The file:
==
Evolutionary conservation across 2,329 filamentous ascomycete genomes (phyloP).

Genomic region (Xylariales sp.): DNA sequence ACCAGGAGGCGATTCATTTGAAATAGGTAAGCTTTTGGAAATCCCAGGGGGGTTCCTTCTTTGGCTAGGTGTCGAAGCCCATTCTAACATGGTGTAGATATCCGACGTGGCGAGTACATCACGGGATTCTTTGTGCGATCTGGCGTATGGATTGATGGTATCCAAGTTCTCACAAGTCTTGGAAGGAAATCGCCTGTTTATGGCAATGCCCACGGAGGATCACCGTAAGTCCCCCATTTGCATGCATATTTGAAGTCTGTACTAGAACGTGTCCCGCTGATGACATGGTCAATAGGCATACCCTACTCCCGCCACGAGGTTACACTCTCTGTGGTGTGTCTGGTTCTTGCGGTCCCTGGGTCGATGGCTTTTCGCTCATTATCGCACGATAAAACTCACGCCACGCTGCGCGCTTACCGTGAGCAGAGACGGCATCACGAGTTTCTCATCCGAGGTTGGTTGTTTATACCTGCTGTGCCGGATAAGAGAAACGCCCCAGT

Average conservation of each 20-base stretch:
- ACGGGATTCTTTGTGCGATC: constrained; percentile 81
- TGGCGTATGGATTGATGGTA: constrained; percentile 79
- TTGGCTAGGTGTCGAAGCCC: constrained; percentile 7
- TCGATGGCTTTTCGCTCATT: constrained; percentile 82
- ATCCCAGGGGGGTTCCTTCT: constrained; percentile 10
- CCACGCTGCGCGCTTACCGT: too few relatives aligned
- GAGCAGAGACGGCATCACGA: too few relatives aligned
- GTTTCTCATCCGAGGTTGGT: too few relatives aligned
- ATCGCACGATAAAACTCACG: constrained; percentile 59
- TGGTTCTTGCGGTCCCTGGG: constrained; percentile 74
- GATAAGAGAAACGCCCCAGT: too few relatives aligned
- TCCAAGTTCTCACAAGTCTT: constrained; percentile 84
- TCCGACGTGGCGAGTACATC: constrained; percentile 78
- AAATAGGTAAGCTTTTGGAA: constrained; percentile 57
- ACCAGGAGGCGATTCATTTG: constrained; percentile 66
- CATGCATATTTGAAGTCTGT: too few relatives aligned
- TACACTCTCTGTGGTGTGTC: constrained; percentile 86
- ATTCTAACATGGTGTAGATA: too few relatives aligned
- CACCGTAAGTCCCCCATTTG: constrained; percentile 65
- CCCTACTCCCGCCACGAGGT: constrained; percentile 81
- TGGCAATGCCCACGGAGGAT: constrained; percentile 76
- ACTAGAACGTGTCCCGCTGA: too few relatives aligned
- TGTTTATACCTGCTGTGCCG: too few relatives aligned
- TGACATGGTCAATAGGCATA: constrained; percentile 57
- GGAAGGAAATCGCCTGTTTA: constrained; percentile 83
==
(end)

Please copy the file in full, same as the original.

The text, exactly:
Evolutionary conservation across 2,329 filamentous ascomycete genomes (phyloP).

Genomic region (Xylariales sp.): DNA sequence ACCAGGAGGCGATTCATTTGAAATAGGTAAGCTTTTGGAAATCCCAGGGGGGTTCCTTCTTTGGCTAGGTGTCGAAGCCCATTCTAACATGGTGTAGATATCCGACGTGGCGAGTACATCACGGGATTCTTTGTGCGATCTGGCGTATGGATTGATGGTATCCAAGTTCTCACAAGTCTTGGAAGGAAATCGCCTGTTTATGGCAATGCCCACGGAGGATCACCGTAAGTCCCCCATTTGCATGCATATTTGAAGTCTGTACTAGAACGTGTCCCGCTGATGACATGGTCAATAGGCATACCCTACTCCCGCCACGAGGTTACACTCTCTGTGGTGTGTCTGGTTCTTGCGGTCCCTGGGTCGATGGCTTTTCGCTCATTATCGCACGATAAAACTCACGCCACGCTGCGCGCTTACCGTGAGCAGAGACGGCATCACGAGTTTCTCATCCGAGGTTGGTTGTTTATACCTGCTGTGCCGGATAAGAGAAACGCCCCAGT

Average conservation of each 20-base stretch:
- ACGGGATTCTTTGTGCGATC: constrained; percentile 81
- TGGCGTATGGATTGATGGTA: constrained; percentile 79
- TTGGCTAGGTGTCGAAGCCC: constrained; percentile 7
- TCGATGGCTTTTCGCTCATT: constrained; percentile 82
- ATCCCAGGGGGGTTCCTTCT: constrained; percentile 10
- CCACGCTGCGCGCTTACCGT: too few relatives aligned
- GAGCAGAGACGGCATCACGA: too few relatives aligned
- GTTTCTCATCCGAGGTTGGT: too few relatives aligned
- ATCGCACGATAAAACTCACG: constrained; percentile 59
- TGGTTCTTGCGGTCCCTGGG: constrained; percentile 74
- GATAAGAGAAACGCCCCAGT: too few relatives aligned
- TCCAAGTTCTCACAAGTCTT: constrained; percentile 84
- TCCGACGTGGCGAGTACATC: constrained; percentile 78
- AAATAGGTAAGCTTTTGGAA: constrained; percentile 57
- ACCAGGAGGCGATTCATTTG: constrained; percentile 66
- CATGCATATTTGAAGTCTGT: too few relatives aligned
- TACACTCTCTGTGGTGTGTC: constrained; percentile 86
- ATTCTAACATGGTGTAGATA: too few relatives aligned
- CACCGTAAGTCCCCCATTTG: constrained; percentile 65
- CCCTACTCCCGCCACGAGGT: constrained; percentile 81
- TGGCAATGCCCACGGAGGAT: constrained; percentile 76
- ACTAGAACGTGTCCCGCTGA: too few relatives aligned
- TGTTTATACCTGCTGTGCCG: too few relatives aligned
- TGACATGGTCAATAGGCATA: constrained; percentile 57
- GGAAGGAAATCGCCTGTTTA: constrained; percentile 83